A quick street photo stress test

The NX10 was a quick study on the street, able to capture the passing crowds quietly and, thanks to its diminutive dimensions and lack of noisy mirror mechanism, unobtrusively.  Its quick reaction time meant I could shoot with split-second timing.

 

 

 

 

Overall, I'd give the NX10 a B+ on the Street Photography stress test. Not bad!

 

In low light, the NX10 offers a mixed bag. Its bright green focus lamp is very noticeable. There’s a pop-up flash with a guide number of 11, which is OK for photographing a group at relatively close range, but that’s it. With noise reduction off shooting JPEGs, noise becomes apparent at ISO 400, which is average for an APS sensor camera. Noise reduction was effective, and even images shot at ISO 3200, the camera’s top speed, showed less obvious artifacts with noise reduction on than ISO 400 with noise reduction off. So, shooting in low light with noise reduction on is a must for this camera.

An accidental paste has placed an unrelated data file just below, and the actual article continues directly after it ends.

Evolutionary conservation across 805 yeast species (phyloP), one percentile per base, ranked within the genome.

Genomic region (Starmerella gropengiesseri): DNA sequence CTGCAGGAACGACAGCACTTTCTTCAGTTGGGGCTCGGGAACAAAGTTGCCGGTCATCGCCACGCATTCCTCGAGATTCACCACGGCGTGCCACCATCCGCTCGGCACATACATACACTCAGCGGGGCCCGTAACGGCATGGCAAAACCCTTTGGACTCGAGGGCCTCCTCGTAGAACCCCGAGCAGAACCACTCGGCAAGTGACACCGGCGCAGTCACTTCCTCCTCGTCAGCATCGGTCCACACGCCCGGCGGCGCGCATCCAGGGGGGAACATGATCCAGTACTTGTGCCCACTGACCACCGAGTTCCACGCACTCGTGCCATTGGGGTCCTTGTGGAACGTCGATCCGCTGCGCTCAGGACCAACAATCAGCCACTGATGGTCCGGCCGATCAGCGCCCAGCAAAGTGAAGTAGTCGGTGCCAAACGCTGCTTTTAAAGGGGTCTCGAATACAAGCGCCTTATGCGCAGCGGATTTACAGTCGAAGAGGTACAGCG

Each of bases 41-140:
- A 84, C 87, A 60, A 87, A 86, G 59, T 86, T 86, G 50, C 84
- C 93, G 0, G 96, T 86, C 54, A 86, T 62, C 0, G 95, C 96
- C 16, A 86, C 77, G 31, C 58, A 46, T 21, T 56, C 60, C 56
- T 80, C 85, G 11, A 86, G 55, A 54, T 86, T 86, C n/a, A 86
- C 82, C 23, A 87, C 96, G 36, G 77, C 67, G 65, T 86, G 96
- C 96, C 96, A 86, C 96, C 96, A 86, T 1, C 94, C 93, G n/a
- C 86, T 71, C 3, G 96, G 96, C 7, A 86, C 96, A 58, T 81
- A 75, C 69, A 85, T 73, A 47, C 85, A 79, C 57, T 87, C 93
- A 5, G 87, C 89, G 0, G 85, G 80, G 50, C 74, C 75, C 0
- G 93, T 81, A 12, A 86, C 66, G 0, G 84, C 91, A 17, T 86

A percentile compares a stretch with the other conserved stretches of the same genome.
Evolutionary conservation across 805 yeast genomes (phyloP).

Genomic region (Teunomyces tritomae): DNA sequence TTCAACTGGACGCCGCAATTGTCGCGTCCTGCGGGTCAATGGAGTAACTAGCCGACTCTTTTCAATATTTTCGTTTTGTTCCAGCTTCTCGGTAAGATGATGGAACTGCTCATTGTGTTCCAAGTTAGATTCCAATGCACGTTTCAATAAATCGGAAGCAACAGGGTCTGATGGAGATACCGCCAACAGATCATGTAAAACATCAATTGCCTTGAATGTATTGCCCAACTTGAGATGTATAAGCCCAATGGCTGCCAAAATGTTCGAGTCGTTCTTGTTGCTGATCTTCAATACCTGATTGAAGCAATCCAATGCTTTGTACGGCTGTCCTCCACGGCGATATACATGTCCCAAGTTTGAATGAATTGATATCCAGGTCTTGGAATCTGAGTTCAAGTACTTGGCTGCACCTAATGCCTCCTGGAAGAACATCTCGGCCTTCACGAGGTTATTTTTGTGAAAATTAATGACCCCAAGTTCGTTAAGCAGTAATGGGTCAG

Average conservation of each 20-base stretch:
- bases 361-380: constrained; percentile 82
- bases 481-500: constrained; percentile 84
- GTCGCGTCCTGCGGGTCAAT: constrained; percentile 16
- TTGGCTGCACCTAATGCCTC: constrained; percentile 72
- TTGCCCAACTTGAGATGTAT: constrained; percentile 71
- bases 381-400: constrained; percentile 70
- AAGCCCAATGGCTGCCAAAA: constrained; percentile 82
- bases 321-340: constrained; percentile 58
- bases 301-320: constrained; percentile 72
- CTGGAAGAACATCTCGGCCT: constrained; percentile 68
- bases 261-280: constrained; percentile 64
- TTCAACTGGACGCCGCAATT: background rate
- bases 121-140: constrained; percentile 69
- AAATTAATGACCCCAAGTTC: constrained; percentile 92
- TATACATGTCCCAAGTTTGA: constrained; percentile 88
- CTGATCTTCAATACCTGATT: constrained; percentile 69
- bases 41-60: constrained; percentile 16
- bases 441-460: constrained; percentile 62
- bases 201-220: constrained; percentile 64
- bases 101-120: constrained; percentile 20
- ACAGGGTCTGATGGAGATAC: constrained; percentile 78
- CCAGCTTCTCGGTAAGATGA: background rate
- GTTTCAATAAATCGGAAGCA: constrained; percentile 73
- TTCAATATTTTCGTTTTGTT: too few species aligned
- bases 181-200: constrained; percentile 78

The camera’s dynamic range was within acceptable limits, although highlight detail was the first thing to go in high-contrast situations, as you can see in the plumes in these guys’ hats, above.  In open shade (below) the dynamic range and color balance was accurate. This is an unmanipulated image, right out of the camera:

 

Conclusion and recommendation

In an increasingly crowded field, Samsung has made history with the first short flangeback, mirrorless interchangeable-lens camera to be built around an APS sensor. (All previous models, from Panasonic and Olympus, were built on the smaller Micro Four Thirds sensor). I found the  NX10 to be quite nimble; it offers competitively fast AF and shutter response time, and comparable viewing systems. Low light image quality is quite usable when you turn on the noise reduction (which slightly increases processing time but most people won’t notice this increase, it’s so small). Overall, the camera is well equipped to handle most typical shooting situations.

The all-new lens system may be a drawback at the moment, since there are only a handful of lenses available However, with an adapter you can use any Pentax K-mount lens, which vastly widens this camera’s appeal.  Besides, 18-55mm and 55-200mm and 30mm pancake lens covers a lot of ground. For under $700 including the kit lens, the NX10 is a quick, responsive little camera that takes excellent big-camera-quality pictures. It’s a winner!